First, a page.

Question about IBM Aptiva E 240 (2158240) PC Desktop
I do not have a system disk to reboot
Posted by Anonymous on
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Posted on Jan 02, 2017
SOURCE: DISK BOOT FAILURE
If you reinstalled the memory correctly it should fire right back up. But try this, when press the power button, hit delete and go to set up, under PC management find the Boot Order String, select the Floppy as the first device if you have one, the Hard drive as the second Device and the CD/DVD as the last device. Should go straight to the hard drive as the primary boot device. Hope this helps.
Posted on Jul 05, 2008
Tips for a great answer:
To run the check disk utility you will need a repair disc or
a operating system disc. Put the disc in the cd drive and boot from
it. You want to get to the Dos Command Prompt (Black screen with white
letters) and type the following commands and press enter after each one:
Check disk will run well over an hour or two and you will notice the percentages going from high to low, this is normal. Let it run to completion. Then reboot machine.
If check disk fails to solve your problem you might have to reinstall windows. Try doing a Repair Install that way you don't loose your data, documents, music, pictures, videos or programs.
In windows xp you get to the dos command prompt by selecting R for repair when the options appear.
In Vista and Windows 7 you want to get to the recovery console and look down at the bottom of the window for the Dos Command.
Jun 04, 2012 | Compaq Computers & Internet
Below is a listing of the full error message that may be related to this error.
Windows NT could not start because the below file is missing or corrupt:
This issue has also been known to be caused by a short in the ground wire in the keyboard cable. Make sure this is not the cause of your error by replacing the keyboard with a different keyboard or just disconnecting the keyboard from the computer.
Before trying any of the below recommendations it's recommend that you load the last known good configuration.
Corrupt boot.ini file
This issue is often caused when the boot.ini is missing or improperly configured. This issue often arises after a user has recently added or removed an operating system on the computer or added or removed hard disk drives in the computer.
Make sure the line pointing to the operating system and its drive and partition is properly configured in the [boot loader] and [operating systems] section.
Missing boot.ini file
Microsoft Windows XP users:
If the boot.ini is severely corrupted or missing a user running Microsoft Windows XP can rebuild the boot.ini to resolve this issue.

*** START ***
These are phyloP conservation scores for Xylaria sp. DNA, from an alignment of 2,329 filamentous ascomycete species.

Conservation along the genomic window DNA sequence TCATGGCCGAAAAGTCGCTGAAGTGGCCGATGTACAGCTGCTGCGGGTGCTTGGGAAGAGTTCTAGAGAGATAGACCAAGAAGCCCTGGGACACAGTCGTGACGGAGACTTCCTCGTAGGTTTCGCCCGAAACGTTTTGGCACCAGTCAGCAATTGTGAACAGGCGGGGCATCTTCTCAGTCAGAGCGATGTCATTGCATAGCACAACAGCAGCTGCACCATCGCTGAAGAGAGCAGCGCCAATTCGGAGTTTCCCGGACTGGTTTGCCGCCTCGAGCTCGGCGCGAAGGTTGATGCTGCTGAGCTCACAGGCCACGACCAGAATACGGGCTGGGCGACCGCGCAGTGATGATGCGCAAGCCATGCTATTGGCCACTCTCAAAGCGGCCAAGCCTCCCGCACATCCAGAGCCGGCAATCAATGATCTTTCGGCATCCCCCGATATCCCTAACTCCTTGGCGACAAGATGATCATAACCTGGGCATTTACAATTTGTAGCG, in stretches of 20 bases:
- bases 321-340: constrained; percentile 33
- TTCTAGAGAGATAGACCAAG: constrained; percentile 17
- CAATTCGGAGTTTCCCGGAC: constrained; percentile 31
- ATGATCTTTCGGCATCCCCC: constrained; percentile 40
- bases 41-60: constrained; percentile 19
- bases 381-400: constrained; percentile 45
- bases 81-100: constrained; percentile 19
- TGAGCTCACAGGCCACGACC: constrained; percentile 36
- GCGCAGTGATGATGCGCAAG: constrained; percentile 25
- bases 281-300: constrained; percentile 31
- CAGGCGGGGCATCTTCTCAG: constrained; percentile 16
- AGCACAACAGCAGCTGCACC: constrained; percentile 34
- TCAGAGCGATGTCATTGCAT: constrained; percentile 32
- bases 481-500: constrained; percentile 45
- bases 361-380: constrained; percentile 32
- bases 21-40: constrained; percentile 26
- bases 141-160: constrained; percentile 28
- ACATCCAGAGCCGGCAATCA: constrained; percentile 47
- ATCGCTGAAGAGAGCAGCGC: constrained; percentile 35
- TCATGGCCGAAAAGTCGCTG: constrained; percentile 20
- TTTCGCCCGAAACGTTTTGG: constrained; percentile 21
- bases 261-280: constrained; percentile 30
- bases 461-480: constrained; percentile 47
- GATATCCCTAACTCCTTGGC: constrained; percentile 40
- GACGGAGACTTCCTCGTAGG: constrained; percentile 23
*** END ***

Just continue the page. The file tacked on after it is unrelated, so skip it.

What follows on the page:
Microsoft Windows NT and Windows 2000 users:
To restore the original boot.ini file in Microsoft Windows NT or Windows 2000 you will need an ERD and follow the below steps. If you do not have an ERD you will be unable to follow these steps.
Missing or corrupt ntoskrnl.exe file
If the ntoskrnl.exe file is corrupt or missing this can also generate the error. To restore this file follow the below steps.
Windows NT installed on a partition bigger then 7.8GB
If you are running Microsoft windows NT 4.0 on a partition larger than 7.8GB this issue can occur if the boot files are located outside this limitation. When this error occurs your computer will have the error message as shown below.
OS Loader v4.01
Disk I/O error status=00000001
Windows NT could not start because the below file is missing or corrupt: winnt\system32\Ntoskrnl.exe
Please reinstall a copy of the above file.
If your system partition is larger than 7.8GB you will need to delete the partition and recreate the partition to 7.8GB or less. Additional information about this issue can be found on Microsoft KB Q224526.
Corrupted hard disk drive or severely corrupted Windows
If after trying all of the above steps you are still encountering the same issue it's likely that Windows is severely corrupted and it is recommended you reinstall Windows.
Finally, if during the Windows installation you encounter errors it's likely that your hard disk drive is bad.
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Note: The Microsoft Windows XP CD is a bootable CD and in many cases you should not need a bootable floppy diskette. Booting from the Windows XP CD will allow you to not only install/re-install Windows XP but will also allow you to troubleshoot it.
Create MS-DOS bootable diskette
When formatting a floppy diskette, users have the option of creating a MS-DOS startup disk, follow the below steps to do this.
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